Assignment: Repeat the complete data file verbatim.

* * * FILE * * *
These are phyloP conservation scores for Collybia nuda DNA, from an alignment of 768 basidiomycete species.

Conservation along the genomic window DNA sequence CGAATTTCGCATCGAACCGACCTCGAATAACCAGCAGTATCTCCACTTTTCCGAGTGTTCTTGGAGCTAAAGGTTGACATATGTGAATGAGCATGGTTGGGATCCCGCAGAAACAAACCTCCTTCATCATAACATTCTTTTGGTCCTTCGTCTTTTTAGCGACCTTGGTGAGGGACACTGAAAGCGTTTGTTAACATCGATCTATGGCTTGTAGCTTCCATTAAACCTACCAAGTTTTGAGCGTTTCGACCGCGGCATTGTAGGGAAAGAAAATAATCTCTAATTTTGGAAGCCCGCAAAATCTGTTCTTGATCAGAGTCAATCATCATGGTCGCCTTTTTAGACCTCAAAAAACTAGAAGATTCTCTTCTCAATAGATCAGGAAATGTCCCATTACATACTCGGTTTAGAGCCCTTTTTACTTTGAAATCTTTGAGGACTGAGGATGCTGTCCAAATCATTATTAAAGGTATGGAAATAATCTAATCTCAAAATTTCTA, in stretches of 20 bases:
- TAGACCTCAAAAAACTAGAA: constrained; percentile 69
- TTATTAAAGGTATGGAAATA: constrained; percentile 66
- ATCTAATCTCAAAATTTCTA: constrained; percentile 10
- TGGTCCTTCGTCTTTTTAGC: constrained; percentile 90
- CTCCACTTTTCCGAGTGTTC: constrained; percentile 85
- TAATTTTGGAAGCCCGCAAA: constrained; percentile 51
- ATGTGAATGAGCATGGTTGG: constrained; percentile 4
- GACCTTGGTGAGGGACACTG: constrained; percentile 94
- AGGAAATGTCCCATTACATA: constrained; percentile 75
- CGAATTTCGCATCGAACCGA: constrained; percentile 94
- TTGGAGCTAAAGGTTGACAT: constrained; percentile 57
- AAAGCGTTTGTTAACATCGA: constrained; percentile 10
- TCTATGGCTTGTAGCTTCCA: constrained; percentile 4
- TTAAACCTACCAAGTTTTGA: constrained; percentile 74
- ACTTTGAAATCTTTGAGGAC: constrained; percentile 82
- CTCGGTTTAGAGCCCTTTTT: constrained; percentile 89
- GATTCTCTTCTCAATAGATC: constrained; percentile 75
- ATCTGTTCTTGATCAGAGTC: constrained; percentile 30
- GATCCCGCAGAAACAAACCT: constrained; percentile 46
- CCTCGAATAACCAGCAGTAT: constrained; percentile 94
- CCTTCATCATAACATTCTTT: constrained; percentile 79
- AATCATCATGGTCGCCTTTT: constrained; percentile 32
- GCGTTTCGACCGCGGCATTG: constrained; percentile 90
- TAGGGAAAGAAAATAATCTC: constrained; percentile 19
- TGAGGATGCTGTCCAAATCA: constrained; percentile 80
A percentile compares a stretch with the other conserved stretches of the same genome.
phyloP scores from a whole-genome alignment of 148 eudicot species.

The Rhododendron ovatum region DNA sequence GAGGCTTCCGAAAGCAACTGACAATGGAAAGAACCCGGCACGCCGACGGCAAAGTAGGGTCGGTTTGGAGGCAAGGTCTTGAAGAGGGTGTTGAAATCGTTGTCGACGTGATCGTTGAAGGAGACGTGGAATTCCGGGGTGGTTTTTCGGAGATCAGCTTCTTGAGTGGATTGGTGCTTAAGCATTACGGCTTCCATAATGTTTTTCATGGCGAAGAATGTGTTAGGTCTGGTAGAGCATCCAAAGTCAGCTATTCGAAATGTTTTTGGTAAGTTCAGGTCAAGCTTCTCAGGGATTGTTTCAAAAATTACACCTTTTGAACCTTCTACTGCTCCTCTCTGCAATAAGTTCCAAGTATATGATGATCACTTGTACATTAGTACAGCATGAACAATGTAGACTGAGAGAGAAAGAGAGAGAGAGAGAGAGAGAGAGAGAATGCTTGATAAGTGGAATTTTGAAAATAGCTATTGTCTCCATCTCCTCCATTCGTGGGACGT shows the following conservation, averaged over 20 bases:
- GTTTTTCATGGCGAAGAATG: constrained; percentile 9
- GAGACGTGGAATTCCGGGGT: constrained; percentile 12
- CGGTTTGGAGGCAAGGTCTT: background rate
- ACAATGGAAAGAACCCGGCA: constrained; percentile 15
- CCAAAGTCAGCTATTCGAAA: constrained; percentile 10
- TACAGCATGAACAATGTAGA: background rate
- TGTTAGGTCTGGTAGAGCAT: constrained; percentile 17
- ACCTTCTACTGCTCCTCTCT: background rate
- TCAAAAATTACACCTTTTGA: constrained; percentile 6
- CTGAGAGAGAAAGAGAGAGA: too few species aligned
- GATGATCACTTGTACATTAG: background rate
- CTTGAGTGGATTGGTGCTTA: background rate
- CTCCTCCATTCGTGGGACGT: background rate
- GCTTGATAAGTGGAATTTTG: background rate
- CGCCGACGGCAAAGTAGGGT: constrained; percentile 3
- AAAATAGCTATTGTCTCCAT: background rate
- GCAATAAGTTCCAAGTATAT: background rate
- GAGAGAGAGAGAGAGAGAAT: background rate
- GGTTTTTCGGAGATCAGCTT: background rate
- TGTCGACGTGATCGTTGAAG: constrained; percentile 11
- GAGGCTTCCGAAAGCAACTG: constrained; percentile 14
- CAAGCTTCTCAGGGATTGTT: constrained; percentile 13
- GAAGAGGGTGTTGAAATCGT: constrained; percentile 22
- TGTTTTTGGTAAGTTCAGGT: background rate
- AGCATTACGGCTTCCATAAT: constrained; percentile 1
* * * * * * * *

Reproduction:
These are phyloP conservation scores for Collybia nuda DNA, from an alignment of 768 basidiomycete species.

Conservation along the genomic window DNA sequence CGAATTTCGCATCGAACCGACCTCGAATAACCAGCAGTATCTCCACTTTTCCGAGTGTTCTTGGAGCTAAAGGTTGACATATGTGAATGAGCATGGTTGGGATCCCGCAGAAACAAACCTCCTTCATCATAACATTCTTTTGGTCCTTCGTCTTTTTAGCGACCTTGGTGAGGGACACTGAAAGCGTTTGTTAACATCGATCTATGGCTTGTAGCTTCCATTAAACCTACCAAGTTTTGAGCGTTTCGACCGCGGCATTGTAGGGAAAGAAAATAATCTCTAATTTTGGAAGCCCGCAAAATCTGTTCTTGATCAGAGTCAATCATCATGGTCGCCTTTTTAGACCTCAAAAAACTAGAAGATTCTCTTCTCAATAGATCAGGAAATGTCCCATTACATACTCGGTTTAGAGCCCTTTTTACTTTGAAATCTTTGAGGACTGAGGATGCTGTCCAAATCATTATTAAAGGTATGGAAATAATCTAATCTCAAAATTTCTA, in stretches of 20 bases:
- TAGACCTCAAAAAACTAGAA: constrained; percentile 69
- TTATTAAAGGTATGGAAATA: constrained; percentile 66
- ATCTAATCTCAAAATTTCTA: constrained; percentile 10
- TGGTCCTTCGTCTTTTTAGC: constrained; percentile 90
- CTCCACTTTTCCGAGTGTTC: constrained; percentile 85
- TAATTTTGGAAGCCCGCAAA: constrained; percentile 51
- ATGTGAATGAGCATGGTTGG: constrained; percentile 4
- GACCTTGGTGAGGGACACTG: constrained; percentile 94
- AGGAAATGTCCCATTACATA: constrained; percentile 75
- CGAATTTCGCATCGAACCGA: constrained; percentile 94
- TTGGAGCTAAAGGTTGACAT: constrained; percentile 57
- AAAGCGTTTGTTAACATCGA: constrained; percentile 10
- TCTATGGCTTGTAGCTTCCA: constrained; percentile 4
- TTAAACCTACCAAGTTTTGA: constrained; percentile 74
- ACTTTGAAATCTTTGAGGAC: constrained; percentile 82
- CTCGGTTTAGAGCCCTTTTT: constrained; percentile 89
- GATTCTCTTCTCAATAGATC: constrained; percentile 75
- ATCTGTTCTTGATCAGAGTC: constrained; percentile 30
- GATCCCGCAGAAACAAACCT: constrained; percentile 46
- CCTCGAATAACCAGCAGTAT: constrained; percentile 94
- CCTTCATCATAACATTCTTT: constrained; percentile 79
- AATCATCATGGTCGCCTTTT: constrained; percentile 32
- GCGTTTCGACCGCGGCATTG: constrained; percentile 90
- TAGGGAAAGAAAATAATCTC: constrained; percentile 19
- TGAGGATGCTGTCCAAATCA: constrained; percentile 80
A percentile compares a stretch with the other conserved stretches of the same genome.
phyloP scores from a whole-genome alignment of 148 eudicot species.

The Rhododendron ovatum region DNA sequence GAGGCTTCCGAAAGCAACTGACAATGGAAAGAACCCGGCACGCCGACGGCAAAGTAGGGTCGGTTTGGAGGCAAGGTCTTGAAGAGGGTGTTGAAATCGTTGTCGACGTGATCGTTGAAGGAGACGTGGAATTCCGGGGTGGTTTTTCGGAGATCAGCTTCTTGAGTGGATTGGTGCTTAAGCATTACGGCTTCCATAATGTTTTTCATGGCGAAGAATGTGTTAGGTCTGGTAGAGCATCCAAAGTCAGCTATTCGAAATGTTTTTGGTAAGTTCAGGTCAAGCTTCTCAGGGATTGTTTCAAAAATTACACCTTTTGAACCTTCTACTGCTCCTCTCTGCAATAAGTTCCAAGTATATGATGATCACTTGTACATTAGTACAGCATGAACAATGTAGACTGAGAGAGAAAGAGAGAGAGAGAGAGAGAGAGAGAGAATGCTTGATAAGTGGAATTTTGAAAATAGCTATTGTCTCCATCTCCTCCATTCGTGGGACGT shows the following conservation, averaged over 20 bases:
- GTTTTTCATGGCGAAGAATG: constrained; percentile 9
- GAGACGTGGAATTCCGGGGT: constrained; percentile 12
- CGGTTTGGAGGCAAGGTCTT: background rate
- ACAATGGAAAGAACCCGGCA: constrained; percentile 15
- CCAAAGTCAGCTATTCGAAA: constrained; percentile 10
- TACAGCATGAACAATGTAGA: background rate
- TGTTAGGTCTGGTAGAGCAT: constrained; percentile 17
- ACCTTCTACTGCTCCTCTCT: background rate
- TCAAAAATTACACCTTTTGA: constrained; percentile 6
- CTGAGAGAGAAAGAGAGAGA: too few species aligned
- GATGATCACTTGTACATTAG: background rate
- CTTGAGTGGATTGGTGCTTA: background rate
- CTCCTCCATTCGTGGGACGT: background rate
- GCTTGATAAGTGGAATTTTG: background rate
- CGCCGACGGCAAAGTAGGGT: constrained; percentile 3
- AAAATAGCTATTGTCTCCAT: background rate
- GCAATAAGTTCCAAGTATAT: background rate
- GAGAGAGAGAGAGAGAGAAT: background rate
- GGTTTTTCGGAGATCAGCTT: background rate
- TGTCGACGTGATCGTTGAAG: constrained; percentile 11
- GAGGCTTCCGAAAGCAACTG: constrained; percentile 14
- CAAGCTTCTCAGGGATTGTT: constrained; percentile 13
- GAAGAGGGTGTTGAAATCGT: constrained; percentile 22
- TGTTTTTGGTAAGTTCAGGT: background rate
- AGCATTACGGCTTCCATAAT: constrained; percentile 1